Sports Gazette

by sports journalism students at St Mary's University, London

Mohammad Rizwan on adapting and learning his new role, batting with Pakistan’s tail-enders

Posted on 16 August 2020 by Tusdiq Din

Pakistan Test match batsman/wicketkeeper Mohammad Rizwan accepted that he had to adapt his batting role in the latter stages of the second Test against England. Rizwan was eventually out for 72 after a rain and bad light continued to affect events at the Ageas Bowl where Pakistan finished on 236 all out on the morning of the fourth day.

“When I was batting with the batsmen like Babar [Azam], my role was supportive and to remain compact. When he got out and I was with the tail-enders, we had to look for runs. In this format, a good player has to do this. You get phases in Test cricket, some when you need to get runs, others when you need to remain calm. I had to get to work early on. When I was with Babar, he scored, and when the tail came in, it was my turn to score the runs,” said 28 year old Rizwan, who made his Test debut in 2016 debut against New Zealand.

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Focussed. Pakistan’s Mohammad Rizwan plays a shot during the second Test cricket match between England and Pakistan at the Ageas Bowl

The weather and bad light enforced stop start nature of the second Test has been far from ideal for both sides, but Rizwan stressed the teams will be just as frustrated with events to date.

“It’s been disturbing, as you saw the lights were on from the morning. Going off, and coming back on, yes that is disturbing for the players. You get set, then you have to go off and then back on to start over again. This situation will keep on happening in international cricket, but you saw our intent. We won the toss and decided to bat. We have to face these difficulties but we are still in a good position overall.

Pakistan’s final partnership of Rizwan and Naseem Shah added 13 runs to the overnight total, before Rizwan skied one from Stuart Broad to Zac Crawley who held. Having fought for his second highest Test score, Rizwan explained that batting with the tail is a new diversion for him, and  a role which he says he has had to learn quickly.

“I’ve batted higher up in domestic cricket, and to bat with the tail is a learning process for me. When we had to keep going off, I chatted to both Misbah [Ul-Haq] and Younis [Ahmed] and asked, ‘what I should do in this situation?’ They both, Younis gave me a lot of tips, to do this, and to come away [with a positive outcome]. It has been difficult to adapt to. For me it’s a learning process, to bat with the tail, how to build for the team.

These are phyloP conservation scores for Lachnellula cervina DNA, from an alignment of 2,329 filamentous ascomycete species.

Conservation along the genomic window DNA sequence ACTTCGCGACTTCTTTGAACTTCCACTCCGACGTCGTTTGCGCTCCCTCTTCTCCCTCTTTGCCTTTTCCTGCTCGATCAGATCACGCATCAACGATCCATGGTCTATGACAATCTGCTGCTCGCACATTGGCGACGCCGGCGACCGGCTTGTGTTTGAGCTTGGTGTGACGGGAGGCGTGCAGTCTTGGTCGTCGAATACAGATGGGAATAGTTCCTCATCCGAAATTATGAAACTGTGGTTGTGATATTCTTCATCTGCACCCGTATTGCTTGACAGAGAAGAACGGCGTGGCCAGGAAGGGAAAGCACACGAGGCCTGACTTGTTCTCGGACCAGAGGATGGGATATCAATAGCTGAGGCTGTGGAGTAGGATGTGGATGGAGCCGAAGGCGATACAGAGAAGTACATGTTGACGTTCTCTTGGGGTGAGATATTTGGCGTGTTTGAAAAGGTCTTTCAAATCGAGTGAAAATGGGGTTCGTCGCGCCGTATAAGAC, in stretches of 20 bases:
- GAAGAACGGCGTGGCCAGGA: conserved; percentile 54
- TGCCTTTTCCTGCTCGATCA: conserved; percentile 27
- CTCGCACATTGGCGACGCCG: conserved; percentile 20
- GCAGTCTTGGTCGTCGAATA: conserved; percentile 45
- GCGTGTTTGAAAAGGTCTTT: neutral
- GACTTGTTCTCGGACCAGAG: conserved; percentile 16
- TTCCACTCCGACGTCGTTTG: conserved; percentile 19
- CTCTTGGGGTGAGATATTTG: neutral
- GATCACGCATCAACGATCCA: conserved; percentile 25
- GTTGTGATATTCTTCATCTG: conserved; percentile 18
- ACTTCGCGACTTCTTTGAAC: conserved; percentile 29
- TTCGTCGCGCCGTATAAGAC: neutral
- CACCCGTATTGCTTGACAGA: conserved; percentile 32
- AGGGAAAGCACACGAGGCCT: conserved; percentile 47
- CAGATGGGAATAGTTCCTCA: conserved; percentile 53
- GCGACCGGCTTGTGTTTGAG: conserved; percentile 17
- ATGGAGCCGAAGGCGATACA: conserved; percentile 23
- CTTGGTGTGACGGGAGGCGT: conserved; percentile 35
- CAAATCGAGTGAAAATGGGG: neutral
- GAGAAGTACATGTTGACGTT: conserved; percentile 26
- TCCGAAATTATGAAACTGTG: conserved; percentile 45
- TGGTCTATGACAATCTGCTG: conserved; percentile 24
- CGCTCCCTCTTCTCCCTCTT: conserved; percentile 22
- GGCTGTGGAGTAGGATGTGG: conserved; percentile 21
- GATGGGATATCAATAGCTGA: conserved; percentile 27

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Mohammad Rizwan has been impressive behind the stumps again

“I’m not suggesting that I should bat higher up, I’m saying that after 80 overs, you could be batting with the tail, and that’s also when the new ball becomes available, so you need to know how to bat when facing the new ball. I had a discussion [with Misbah and Younis] how to bat with the tail, do I need to wait for three or four balls, when to leave and so on. When I’m given a role to play, I do my utmost to fulfil that role for the team, that’s what Pakistan demands.”

Rizwan’s top score of 95 came against Australia at the Gabba in last November’s first Test in Brisbane.

Pakistan’s dramatic first Test 3 wicket loss to England at Emirates Old Trafford came as a blow to the nation and the team, agreed Rizwan, and is something the tourists want to rectify as early as possible.

“The hurt of the loss to our people in Pakistan was felt even greater amongst us. It hurt so much. You saw that the match was already won. You cannot point any finger at any Pakistan player and say they didn’t try.

“All eleven players gave our best efforts, our management team too. Throughout the four days, you could see that we won every session, but [England] had the upper hand in one session in which their luck held out.

“If you look at Chris Woakes batting, edges went beyond the fielders, luck was on their side and the match slipped away from us. But we are a strong team, and we pray that we win this and the third Test match.”

At Southampton, in ongoing seeming conditions, Rizwan backed his side’s bowling attack to turn Pakistan’s fortunes around.

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Shaheen Shah Afridi of Pakistan celebrates taking the wicket of Rory Burns of England during Day Four of the 2nd Test in Southampton

Our bowlers like Shaheen Shah, [Mohammad] Abbas, Naseem Shah showed what they can do at Manchester. Luck was with England then, but we back our bowlers to get the job done here. Our [fast] bowlers are capable along with Yasir Shah. We believe we will prevail.

“They are suited to the seeming English conditions. We’re in a good position and we were inspired when the runs started to come. It was seeming throughout but hopefully we’ll have a good target for our fast bowlers to defend. They are seeming conditions in Southampton, it will be the same for them[England] To play in seeming conditions isn’t that easy.”

England will resume on day five on 7-1 after play was abandoned. Rory Burns lasted four balls before being caught at second slip by Asad Shafiq off the bowling of Shaheen Shah Afridi.